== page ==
Let’s make one thing clear: Brendan Shanahan never used fighting as a tactic. There was nothing strategic or calculating about it. From the time he was seven years old, he knew what it was to defend himself or someone close to him. His father, Donal, was a big, strong man who preached pacifism, but as a child, the future Hockey Hall of Famer often could be found rolling around on sidewalks and lawns in suburban Toronto, taking on physical challenges the way kids often have to in order to prove their mettle.
It was simple, really: he either did the beating up, or was the beaten-up.
So as he got older and Shanahan’s two sporting loves – hockey and lacrosse – came calling, he was naturally prepared for what came next. That is, to a degree. Like everyone who goes from playing for fun to playing for keeps, he still needed an education. His experiences in major junior and the NHL created arguably the archetype of the modern-day power forward of the 1980s: a player who could give as good as he got, who had a universal respect for his fairness, and who never asked anyone else to settle his scores.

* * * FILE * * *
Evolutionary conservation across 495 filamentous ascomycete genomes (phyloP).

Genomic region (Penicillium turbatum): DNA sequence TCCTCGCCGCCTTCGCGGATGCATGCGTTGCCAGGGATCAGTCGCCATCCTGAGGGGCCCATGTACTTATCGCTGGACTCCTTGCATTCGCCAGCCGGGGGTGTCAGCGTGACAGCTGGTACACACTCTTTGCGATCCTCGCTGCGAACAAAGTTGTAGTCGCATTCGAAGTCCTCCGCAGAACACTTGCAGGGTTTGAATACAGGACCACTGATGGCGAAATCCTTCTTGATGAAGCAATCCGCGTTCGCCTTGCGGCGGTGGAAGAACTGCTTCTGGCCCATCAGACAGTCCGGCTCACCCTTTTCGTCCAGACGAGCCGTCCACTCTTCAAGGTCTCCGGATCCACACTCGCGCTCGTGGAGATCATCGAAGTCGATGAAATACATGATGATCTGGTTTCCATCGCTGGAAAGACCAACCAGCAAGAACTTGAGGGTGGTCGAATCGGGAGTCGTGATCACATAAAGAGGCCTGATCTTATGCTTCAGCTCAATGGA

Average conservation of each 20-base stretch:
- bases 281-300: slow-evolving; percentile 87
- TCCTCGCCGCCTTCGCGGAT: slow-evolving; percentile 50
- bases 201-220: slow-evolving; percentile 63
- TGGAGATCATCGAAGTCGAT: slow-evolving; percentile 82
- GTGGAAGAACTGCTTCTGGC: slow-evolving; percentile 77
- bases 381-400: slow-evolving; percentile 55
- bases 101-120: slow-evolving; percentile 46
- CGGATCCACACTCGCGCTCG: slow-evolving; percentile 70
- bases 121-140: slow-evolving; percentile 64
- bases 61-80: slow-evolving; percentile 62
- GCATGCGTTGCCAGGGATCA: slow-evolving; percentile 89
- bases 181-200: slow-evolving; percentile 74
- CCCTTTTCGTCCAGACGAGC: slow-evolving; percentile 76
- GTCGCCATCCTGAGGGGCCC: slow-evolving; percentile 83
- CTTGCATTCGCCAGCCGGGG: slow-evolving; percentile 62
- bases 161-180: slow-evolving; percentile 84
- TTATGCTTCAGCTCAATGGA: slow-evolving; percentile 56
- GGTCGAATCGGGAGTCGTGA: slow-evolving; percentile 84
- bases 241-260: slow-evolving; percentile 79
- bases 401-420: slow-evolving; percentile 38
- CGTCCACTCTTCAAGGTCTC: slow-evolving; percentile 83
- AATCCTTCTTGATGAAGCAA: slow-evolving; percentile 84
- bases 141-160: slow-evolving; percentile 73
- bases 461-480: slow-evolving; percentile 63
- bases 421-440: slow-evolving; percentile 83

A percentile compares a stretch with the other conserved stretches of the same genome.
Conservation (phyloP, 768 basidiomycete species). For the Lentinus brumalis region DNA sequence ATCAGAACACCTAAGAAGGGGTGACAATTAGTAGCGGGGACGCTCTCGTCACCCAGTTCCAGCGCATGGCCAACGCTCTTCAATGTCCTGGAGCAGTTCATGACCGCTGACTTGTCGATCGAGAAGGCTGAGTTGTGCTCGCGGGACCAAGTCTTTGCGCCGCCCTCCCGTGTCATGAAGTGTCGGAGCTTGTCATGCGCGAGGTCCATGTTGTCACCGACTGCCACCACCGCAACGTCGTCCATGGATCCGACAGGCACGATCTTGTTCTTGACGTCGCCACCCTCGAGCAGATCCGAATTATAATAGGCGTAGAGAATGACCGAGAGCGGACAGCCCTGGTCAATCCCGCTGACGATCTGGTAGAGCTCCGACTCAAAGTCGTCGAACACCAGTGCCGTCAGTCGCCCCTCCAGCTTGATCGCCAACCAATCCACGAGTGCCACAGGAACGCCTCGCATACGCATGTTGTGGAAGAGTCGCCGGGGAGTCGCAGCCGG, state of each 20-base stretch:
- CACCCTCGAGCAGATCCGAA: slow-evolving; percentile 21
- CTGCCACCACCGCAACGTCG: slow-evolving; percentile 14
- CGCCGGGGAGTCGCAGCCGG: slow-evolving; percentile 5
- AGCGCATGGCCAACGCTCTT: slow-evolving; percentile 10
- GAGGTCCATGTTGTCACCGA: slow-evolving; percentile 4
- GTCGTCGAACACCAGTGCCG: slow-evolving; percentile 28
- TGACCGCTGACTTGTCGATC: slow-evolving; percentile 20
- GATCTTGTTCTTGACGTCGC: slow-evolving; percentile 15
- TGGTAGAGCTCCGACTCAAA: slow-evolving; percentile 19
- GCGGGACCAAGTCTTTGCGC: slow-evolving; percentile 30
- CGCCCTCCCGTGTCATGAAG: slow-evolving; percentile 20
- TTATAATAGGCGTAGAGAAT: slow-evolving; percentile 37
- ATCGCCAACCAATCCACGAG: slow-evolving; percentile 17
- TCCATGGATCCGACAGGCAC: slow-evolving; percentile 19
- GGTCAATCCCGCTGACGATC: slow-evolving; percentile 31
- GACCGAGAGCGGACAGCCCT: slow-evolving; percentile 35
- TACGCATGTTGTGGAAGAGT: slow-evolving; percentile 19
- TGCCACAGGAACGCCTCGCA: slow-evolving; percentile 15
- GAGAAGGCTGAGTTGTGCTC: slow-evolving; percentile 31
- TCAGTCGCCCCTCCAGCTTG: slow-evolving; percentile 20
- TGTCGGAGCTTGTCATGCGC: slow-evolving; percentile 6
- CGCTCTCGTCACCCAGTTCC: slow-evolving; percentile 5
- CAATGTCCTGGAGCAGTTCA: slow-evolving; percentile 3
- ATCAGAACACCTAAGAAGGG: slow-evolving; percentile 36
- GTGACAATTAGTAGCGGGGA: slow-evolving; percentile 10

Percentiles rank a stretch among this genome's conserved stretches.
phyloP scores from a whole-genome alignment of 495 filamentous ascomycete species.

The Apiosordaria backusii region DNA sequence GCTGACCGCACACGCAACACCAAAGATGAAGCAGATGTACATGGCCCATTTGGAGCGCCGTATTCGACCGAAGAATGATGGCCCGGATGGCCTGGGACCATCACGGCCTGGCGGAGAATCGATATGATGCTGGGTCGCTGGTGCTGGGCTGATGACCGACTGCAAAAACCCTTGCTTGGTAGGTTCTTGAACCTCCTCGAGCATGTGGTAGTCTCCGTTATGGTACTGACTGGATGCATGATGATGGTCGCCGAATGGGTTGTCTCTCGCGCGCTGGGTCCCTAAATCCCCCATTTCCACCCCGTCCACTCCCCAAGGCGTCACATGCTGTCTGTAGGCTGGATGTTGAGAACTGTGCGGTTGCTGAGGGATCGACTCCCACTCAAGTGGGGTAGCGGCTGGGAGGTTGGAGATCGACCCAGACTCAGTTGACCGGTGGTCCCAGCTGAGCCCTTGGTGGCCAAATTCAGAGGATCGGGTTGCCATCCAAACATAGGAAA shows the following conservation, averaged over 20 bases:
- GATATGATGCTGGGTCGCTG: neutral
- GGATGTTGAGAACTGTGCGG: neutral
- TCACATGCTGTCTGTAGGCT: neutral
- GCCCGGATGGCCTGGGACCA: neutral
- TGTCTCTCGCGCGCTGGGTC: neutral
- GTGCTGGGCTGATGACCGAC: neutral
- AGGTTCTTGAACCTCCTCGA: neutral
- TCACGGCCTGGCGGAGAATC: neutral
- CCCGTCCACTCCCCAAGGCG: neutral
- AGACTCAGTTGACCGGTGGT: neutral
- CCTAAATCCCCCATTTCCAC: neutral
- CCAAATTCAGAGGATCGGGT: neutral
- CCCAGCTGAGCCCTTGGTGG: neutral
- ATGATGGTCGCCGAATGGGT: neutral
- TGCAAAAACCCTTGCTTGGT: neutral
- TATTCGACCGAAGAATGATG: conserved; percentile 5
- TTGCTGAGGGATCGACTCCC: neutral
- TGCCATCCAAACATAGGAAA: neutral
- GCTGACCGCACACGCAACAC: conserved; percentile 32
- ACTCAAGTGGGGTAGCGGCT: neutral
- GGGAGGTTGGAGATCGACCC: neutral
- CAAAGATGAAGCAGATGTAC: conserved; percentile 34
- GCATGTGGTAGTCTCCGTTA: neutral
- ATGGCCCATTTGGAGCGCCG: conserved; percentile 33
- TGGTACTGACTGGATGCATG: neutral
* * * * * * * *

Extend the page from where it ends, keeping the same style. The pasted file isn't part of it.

And those experiences, that education and that evolution still guide him – through his first off-ice career as the NHL’s chief disciplinarian, and now as the new president and alternate governor of the Toronto Maple Leafs.
Shanahan showed up in London, Ont., in 1985 to play for the Ontario League’s Knights as a high first-round pick, tall and lanky and just 16 years old. As such, he was a target for opponents right off the hop. Then-Knights coach Don Boyd and team brass were surprised when they saw him more than hold his own in his first OHL fight – and Shanahan quickly realized a no-guff-taken attitude carved out a bigger place for him on the ice.
“It got me respect and room and space to score goals and be a better player,” Shanahan said. “There was no advantage growing up to being a decent fighter, but I found that during my first trip through each team I got treated one way, and my second trip through each team, I got treated differently.” Read more